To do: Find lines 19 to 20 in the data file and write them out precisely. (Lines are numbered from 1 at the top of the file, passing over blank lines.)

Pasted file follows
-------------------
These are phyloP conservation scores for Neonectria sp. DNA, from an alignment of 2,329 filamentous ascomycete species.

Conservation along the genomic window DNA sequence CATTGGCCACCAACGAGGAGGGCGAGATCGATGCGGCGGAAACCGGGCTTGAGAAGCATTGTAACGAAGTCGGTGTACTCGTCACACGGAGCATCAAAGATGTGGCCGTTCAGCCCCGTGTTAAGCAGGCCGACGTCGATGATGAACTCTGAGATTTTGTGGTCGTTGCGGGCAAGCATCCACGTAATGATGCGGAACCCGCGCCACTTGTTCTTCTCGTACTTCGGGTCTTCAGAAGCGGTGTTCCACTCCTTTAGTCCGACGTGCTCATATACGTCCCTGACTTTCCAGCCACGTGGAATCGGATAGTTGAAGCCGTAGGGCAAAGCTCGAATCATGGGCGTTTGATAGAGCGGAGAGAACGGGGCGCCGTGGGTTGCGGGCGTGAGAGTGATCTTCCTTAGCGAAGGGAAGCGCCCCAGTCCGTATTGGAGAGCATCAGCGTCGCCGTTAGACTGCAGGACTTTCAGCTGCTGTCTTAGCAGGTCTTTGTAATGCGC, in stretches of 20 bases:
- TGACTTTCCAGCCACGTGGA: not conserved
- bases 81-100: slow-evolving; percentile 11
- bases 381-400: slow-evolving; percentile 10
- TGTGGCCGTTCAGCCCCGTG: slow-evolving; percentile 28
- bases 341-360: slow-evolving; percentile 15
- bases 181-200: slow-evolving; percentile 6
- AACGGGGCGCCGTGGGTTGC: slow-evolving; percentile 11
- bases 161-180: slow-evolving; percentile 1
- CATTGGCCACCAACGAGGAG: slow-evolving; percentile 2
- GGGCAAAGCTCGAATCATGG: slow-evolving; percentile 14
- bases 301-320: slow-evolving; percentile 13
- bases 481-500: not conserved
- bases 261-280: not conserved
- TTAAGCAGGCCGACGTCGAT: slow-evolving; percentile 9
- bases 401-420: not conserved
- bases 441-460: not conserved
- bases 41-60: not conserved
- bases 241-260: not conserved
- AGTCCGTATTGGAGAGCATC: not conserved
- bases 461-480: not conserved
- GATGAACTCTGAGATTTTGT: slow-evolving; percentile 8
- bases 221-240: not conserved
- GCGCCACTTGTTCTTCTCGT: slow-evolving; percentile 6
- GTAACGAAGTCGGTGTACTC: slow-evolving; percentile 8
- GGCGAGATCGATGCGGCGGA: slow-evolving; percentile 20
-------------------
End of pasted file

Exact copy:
- bases 41-60: not conserved
- bases 241-260: not conserved